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Radici, London: Restaurant Review

A radical tangent at Francesco Mazzei’s Italian trattoria in Islington, with classic Calabrian cuisine for unbeatable value

When the founder of the City’s L’Anima (the man responsible for bringing the now-ubiquitous N’duja spicy sausage to these shores) opens a new restaurant, two things spring to mind. The first is you have to go. The second, a slight trepidation over the effect on your wallet. The food at Radici rivals Francesco Mazzei's L’Anima, but here, over in Islington, it’s served at a fraction of the price. 

Italian for root, Radici is a fitting name for a restaurant whose head chef is returning to Calabrian basics. It’s not just the food (more on that later); the space has a Mediterranean, communal atmosphere, with an open-plan bar, lots of tables and a woodfire oven creating the feeling of a family kitchen. The huge front windows double up as doors and there’s a distinct influence of Italian happy hour over the tables outside.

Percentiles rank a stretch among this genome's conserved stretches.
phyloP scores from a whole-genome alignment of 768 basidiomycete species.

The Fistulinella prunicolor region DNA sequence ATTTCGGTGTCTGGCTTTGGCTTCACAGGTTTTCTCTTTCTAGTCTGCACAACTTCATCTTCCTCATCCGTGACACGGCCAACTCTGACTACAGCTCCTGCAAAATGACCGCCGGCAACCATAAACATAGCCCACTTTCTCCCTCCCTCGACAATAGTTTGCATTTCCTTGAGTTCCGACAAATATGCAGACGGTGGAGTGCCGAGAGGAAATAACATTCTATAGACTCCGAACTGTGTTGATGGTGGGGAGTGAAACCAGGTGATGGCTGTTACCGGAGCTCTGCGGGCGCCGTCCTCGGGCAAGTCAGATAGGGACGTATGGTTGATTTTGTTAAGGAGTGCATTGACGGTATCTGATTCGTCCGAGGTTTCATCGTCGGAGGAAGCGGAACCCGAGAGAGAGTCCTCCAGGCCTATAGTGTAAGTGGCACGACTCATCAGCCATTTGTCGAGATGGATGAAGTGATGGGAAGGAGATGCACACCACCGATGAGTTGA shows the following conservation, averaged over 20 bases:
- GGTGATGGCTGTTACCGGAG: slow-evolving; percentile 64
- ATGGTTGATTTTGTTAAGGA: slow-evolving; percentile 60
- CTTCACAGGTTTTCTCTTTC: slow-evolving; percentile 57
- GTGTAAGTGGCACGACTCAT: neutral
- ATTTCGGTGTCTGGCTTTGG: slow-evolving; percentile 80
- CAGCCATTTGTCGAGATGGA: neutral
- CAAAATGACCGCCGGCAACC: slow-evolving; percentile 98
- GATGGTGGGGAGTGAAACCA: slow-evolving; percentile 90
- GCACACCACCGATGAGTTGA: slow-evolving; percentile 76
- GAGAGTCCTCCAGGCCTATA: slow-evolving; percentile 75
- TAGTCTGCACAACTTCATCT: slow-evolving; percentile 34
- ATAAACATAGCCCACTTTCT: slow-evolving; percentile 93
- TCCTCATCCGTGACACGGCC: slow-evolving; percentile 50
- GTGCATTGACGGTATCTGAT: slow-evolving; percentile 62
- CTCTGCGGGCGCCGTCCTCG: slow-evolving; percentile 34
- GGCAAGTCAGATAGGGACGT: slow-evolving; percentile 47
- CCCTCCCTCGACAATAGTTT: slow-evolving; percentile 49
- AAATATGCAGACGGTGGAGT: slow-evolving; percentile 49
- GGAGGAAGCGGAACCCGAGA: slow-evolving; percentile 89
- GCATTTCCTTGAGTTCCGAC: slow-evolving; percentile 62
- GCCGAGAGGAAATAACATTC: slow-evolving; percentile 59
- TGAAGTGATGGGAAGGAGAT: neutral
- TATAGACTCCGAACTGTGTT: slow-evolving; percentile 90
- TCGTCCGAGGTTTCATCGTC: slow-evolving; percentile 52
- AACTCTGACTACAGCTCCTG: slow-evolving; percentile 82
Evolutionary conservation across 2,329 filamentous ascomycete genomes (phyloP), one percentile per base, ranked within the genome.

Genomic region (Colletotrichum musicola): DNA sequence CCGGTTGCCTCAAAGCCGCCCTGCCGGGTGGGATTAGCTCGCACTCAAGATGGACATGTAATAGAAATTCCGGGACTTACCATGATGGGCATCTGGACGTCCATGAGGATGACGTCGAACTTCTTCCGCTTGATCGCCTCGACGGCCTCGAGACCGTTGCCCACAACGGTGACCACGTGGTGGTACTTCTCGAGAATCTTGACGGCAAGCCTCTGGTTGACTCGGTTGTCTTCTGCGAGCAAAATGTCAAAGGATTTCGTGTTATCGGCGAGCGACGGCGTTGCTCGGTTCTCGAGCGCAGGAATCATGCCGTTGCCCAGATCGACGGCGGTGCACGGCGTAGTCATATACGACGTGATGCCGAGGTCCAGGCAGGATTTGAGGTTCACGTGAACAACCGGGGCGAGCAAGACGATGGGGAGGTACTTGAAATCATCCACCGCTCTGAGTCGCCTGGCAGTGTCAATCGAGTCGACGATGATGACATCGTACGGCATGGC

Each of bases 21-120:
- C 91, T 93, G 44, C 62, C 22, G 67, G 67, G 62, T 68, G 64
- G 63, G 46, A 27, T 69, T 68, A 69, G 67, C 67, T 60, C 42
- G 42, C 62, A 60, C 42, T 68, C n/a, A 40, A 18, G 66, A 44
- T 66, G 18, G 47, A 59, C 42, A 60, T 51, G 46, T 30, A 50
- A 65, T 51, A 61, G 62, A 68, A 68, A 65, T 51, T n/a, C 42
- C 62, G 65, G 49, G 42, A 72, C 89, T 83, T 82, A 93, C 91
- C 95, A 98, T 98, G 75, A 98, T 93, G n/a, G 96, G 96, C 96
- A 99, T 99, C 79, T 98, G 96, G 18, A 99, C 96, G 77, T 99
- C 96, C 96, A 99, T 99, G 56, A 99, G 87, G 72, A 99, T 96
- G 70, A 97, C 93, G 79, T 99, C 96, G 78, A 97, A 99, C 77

The menu is a celebration of southern Italy, full of rustic and refined haphazardness. Start in opulence with the roast octopus and cannellini, or plump, as I did, for the Italian salumi and cheese platter, enough for two. The menu continues along the same vein, with homely portions of taglierini nei fagioli or tortelli burrata. The white pizza I was persuaded to order as a third course was light, the base perfectly charred by the wood fire oven, though I only managed half before admitting defeat. A doggie bag was duly requested.

As is always the way, there was somehow, miraculously, room for dessert. The tiramisu was family-sized, as layered as Inception and had me on Expedia looking for flights to Calabria within the hour. The compulsory limoncello digestivo – it had a challenging job to sort through the last three hours – put an end to a feast that anyone, be they mamma or Michelin, would be proud of.